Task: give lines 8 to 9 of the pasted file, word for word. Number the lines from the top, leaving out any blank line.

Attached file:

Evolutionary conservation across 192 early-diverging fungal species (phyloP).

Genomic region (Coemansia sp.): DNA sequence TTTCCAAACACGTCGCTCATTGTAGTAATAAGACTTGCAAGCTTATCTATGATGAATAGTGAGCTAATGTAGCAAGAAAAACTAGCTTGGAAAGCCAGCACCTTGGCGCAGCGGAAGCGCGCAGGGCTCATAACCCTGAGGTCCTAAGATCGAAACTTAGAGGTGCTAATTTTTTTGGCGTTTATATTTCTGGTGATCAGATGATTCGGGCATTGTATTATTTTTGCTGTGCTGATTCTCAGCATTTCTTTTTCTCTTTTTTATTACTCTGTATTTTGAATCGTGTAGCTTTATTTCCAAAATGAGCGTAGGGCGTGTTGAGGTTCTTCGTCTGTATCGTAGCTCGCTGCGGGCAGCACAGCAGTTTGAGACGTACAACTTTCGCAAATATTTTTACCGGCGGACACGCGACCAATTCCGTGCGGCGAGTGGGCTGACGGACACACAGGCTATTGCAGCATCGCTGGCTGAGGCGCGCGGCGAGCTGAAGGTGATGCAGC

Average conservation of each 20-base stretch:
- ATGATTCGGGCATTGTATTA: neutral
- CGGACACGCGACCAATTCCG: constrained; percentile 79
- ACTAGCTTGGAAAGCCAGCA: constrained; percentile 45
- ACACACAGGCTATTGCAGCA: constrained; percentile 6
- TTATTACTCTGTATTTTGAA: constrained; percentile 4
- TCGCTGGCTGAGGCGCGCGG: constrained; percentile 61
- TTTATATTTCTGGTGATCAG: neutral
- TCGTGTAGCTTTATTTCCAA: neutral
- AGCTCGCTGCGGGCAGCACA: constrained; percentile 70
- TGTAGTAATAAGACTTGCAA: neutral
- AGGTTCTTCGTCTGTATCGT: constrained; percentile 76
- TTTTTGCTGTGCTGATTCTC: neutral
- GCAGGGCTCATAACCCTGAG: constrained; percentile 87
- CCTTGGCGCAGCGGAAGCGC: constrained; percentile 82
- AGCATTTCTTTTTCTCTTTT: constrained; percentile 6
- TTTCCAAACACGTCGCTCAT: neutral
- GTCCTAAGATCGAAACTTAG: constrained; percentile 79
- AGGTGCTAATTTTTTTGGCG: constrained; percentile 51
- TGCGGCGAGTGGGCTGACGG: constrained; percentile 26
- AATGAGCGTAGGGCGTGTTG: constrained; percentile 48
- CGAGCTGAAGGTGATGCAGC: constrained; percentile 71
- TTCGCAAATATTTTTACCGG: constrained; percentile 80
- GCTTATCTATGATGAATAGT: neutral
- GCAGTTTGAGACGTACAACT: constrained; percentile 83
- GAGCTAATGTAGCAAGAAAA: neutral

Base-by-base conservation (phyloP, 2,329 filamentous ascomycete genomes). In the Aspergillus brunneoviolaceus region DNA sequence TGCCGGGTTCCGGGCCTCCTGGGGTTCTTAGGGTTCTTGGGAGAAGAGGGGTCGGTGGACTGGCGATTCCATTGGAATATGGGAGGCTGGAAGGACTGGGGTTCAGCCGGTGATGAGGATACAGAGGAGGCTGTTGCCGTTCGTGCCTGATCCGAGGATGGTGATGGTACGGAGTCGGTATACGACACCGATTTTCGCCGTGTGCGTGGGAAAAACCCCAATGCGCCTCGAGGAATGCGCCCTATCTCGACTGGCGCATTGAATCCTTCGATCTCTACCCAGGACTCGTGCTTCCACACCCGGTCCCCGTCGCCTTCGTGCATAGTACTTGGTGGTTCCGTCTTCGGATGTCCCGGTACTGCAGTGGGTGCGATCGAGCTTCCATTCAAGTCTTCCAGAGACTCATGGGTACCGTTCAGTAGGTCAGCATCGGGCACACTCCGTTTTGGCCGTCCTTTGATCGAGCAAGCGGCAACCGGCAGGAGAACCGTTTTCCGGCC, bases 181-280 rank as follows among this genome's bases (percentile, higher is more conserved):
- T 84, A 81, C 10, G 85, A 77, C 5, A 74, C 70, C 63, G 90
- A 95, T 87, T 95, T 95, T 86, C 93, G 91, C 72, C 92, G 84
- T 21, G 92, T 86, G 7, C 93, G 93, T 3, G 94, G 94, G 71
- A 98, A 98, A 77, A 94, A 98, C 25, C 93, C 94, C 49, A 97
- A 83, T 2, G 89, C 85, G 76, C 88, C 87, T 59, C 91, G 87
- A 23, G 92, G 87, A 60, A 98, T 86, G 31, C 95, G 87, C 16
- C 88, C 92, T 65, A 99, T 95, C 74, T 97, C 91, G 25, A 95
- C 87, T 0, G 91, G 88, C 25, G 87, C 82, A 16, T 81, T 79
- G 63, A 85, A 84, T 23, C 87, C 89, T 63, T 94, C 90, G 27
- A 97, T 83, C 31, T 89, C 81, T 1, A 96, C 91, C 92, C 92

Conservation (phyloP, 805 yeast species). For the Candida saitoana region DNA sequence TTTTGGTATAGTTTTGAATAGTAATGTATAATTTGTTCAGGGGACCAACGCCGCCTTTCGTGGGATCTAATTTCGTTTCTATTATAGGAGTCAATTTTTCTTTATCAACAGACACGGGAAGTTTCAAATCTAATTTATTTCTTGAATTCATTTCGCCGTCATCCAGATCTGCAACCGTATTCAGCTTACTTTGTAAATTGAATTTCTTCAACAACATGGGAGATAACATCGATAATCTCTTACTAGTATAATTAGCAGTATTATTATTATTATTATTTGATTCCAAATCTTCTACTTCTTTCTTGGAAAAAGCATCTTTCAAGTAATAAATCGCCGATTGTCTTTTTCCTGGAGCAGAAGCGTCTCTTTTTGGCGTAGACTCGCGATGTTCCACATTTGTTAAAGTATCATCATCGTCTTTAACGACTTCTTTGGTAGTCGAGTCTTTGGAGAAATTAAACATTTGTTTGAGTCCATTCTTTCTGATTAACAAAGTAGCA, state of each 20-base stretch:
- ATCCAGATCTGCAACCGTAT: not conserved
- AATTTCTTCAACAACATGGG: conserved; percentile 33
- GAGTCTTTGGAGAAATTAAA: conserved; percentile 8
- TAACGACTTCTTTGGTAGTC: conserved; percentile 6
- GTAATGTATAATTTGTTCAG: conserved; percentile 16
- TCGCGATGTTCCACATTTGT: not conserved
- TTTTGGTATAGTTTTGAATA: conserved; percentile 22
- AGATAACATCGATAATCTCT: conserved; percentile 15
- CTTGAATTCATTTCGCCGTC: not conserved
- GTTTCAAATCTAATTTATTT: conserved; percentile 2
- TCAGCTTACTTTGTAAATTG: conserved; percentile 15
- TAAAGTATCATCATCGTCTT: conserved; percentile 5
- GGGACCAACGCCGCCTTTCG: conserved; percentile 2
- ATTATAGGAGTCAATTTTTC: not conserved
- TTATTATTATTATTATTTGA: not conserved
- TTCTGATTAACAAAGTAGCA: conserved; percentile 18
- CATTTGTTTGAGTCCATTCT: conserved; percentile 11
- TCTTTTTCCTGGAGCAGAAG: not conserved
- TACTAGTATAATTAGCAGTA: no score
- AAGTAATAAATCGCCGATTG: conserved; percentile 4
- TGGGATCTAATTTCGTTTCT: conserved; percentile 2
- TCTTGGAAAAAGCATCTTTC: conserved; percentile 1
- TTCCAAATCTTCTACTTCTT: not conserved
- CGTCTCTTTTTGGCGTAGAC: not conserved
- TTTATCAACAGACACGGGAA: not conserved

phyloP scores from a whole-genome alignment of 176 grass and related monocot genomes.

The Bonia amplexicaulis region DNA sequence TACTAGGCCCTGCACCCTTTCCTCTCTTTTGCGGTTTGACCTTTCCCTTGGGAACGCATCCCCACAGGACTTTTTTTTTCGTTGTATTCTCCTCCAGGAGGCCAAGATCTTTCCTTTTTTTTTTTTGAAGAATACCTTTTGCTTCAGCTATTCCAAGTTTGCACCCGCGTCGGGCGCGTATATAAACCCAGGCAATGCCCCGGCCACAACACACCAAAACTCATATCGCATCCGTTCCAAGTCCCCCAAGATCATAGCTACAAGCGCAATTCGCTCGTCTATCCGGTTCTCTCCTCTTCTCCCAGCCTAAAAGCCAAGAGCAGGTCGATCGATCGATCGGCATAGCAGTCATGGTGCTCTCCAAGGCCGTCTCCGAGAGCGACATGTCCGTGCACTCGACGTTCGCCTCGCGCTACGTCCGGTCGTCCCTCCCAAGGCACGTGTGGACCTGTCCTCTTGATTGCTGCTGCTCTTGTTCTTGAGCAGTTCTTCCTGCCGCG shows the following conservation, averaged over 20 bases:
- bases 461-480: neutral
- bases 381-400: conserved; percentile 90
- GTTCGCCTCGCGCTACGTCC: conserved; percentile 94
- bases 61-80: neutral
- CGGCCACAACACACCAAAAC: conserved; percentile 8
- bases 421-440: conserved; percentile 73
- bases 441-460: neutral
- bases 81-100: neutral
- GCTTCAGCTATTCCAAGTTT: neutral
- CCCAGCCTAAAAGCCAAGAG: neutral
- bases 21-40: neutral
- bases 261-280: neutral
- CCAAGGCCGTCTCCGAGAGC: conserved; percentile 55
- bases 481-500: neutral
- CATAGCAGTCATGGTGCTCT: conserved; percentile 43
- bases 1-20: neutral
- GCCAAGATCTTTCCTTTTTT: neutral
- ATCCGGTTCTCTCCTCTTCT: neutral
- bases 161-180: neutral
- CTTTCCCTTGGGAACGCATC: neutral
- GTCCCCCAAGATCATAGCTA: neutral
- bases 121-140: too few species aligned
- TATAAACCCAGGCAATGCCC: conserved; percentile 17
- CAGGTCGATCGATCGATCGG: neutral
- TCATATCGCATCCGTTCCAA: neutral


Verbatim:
- TTATTACTCTGTATTTTGAA: constrained; percentile 4
- TCGCTGGCTGAGGCGCGCGG: constrained; percentile 61